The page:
A TEN storey staircase on side of a building in Xi’an, north west China, has become an online viral sensation.
The staircase is partially covered in planted panels and features a large number of mist nozzles that create a hazy aura around the building.
Above: Xi’an’s newest attraction is this green, mist-emitting facade (image courtesy of VCG).
Although some locals have remarked that the building appeared to be burning as result of the hot weather, the plants and the mist were actually used to cool the external stair.
Above: Plants cover 450 square metres of the building’s facade (image courtesy of VCG).
The plants cover a total of 450 square metres – the largest vertical garden in China.
The plants and the fine mist can cool the surrounding air by between five to ten degrees Celsius. Fine mist from the nozzles also irrigates the plants that constitute the green facade.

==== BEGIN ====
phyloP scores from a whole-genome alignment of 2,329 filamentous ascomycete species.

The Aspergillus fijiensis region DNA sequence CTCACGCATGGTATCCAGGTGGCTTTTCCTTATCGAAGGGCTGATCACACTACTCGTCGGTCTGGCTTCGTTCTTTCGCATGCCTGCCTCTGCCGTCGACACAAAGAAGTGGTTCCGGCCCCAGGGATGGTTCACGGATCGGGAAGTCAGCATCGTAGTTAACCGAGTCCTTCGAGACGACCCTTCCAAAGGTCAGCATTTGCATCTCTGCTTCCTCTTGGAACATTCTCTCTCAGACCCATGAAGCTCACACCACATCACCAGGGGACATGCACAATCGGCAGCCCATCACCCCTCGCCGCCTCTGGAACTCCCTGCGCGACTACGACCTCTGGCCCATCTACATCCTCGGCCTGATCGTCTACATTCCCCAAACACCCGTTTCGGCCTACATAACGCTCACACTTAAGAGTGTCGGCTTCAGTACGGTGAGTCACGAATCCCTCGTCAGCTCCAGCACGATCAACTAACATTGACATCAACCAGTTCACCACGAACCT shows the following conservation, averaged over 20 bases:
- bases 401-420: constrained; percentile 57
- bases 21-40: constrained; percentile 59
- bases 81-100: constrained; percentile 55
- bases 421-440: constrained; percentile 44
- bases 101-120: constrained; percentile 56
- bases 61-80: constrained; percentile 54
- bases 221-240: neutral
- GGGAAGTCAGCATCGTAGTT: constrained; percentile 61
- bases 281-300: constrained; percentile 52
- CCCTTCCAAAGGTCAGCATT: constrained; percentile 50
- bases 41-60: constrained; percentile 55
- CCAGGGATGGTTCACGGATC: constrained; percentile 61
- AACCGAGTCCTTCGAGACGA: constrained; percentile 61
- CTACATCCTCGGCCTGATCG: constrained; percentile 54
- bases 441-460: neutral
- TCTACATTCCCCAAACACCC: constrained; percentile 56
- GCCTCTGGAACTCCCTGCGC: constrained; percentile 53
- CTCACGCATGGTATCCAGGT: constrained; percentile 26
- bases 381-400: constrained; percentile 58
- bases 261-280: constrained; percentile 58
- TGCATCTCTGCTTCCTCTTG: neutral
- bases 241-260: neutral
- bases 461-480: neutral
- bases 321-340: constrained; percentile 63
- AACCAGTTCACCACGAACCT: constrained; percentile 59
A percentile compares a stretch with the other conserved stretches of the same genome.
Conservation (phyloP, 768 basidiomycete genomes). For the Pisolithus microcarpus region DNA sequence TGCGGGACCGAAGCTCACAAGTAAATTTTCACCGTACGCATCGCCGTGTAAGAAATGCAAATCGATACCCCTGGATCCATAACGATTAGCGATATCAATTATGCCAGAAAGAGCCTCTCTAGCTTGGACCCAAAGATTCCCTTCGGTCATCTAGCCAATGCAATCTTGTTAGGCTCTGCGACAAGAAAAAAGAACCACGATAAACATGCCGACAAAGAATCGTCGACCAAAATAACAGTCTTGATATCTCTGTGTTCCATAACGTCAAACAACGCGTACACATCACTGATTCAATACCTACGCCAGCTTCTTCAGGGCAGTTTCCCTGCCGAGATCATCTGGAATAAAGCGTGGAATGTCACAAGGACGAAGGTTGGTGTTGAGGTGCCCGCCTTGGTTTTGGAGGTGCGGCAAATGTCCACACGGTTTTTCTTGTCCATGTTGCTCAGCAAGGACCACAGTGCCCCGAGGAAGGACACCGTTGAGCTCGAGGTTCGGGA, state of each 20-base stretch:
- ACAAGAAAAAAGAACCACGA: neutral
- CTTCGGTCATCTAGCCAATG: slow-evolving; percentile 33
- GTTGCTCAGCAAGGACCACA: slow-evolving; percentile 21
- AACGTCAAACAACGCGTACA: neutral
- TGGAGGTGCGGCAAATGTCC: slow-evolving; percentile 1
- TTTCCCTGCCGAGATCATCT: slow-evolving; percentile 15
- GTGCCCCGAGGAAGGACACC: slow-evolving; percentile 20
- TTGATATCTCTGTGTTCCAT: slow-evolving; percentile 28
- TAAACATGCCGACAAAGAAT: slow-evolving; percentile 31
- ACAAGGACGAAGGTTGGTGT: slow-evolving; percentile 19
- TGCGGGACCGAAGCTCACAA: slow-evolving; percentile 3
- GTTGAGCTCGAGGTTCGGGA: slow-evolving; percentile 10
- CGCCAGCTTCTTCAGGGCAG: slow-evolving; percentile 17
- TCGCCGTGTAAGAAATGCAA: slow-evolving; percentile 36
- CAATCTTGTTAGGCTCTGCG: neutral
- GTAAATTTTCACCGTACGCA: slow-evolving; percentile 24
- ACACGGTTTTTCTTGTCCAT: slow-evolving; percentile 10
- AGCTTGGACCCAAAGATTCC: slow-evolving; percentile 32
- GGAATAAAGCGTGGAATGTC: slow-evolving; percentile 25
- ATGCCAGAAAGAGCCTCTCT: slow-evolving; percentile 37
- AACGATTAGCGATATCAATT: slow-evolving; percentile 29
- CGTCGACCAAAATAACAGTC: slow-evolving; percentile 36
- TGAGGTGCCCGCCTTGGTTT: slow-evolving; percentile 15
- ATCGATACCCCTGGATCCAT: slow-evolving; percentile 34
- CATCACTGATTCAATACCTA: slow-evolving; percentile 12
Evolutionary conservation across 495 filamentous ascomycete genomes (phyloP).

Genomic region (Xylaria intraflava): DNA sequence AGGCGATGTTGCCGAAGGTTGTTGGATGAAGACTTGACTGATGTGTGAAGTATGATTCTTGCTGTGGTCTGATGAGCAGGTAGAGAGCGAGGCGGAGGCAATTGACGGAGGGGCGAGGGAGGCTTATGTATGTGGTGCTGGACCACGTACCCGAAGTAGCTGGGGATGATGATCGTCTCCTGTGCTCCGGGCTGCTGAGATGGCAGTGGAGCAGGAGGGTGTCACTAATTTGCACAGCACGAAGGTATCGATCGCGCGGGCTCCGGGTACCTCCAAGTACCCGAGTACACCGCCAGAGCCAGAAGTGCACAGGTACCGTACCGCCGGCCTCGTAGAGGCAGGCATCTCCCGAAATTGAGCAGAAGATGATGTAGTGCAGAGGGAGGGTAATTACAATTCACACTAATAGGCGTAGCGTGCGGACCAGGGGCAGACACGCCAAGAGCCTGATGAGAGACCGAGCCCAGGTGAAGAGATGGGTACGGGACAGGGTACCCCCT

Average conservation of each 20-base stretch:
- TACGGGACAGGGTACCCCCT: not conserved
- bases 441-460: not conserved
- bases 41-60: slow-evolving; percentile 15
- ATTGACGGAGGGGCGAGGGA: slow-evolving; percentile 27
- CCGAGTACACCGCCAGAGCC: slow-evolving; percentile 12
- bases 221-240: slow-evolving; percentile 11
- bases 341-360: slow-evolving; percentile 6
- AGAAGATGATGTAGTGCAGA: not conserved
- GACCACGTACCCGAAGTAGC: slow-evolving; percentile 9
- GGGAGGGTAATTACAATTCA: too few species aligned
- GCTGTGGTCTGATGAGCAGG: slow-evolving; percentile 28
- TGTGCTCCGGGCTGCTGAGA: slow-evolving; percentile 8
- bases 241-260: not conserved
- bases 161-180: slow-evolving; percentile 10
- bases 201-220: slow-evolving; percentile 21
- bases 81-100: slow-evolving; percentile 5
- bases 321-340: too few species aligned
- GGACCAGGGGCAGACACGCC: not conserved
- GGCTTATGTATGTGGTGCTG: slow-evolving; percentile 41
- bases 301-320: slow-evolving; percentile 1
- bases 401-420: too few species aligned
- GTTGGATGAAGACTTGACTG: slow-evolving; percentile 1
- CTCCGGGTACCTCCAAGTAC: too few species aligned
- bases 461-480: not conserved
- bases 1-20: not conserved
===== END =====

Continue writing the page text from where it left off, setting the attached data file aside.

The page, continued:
In addition, the mist and plants help to reduce the amount of PM10 particulates in the air. While PM10 – which includes dust and ash particles – is not as harmful as the ultrafine PM2.5 particulates, many countries have now adopted measures to regulate their concentration in the air.
Above: Mist from nozzles such as this one can reduce the amount of harmful dust particles in the air (image courtesy of VCG).
If you would like to learn more about the latest trends and benefits of integrating plants and trees, watch The B1M’s video, “When Trees Meet Buildings” below.
24 August 2018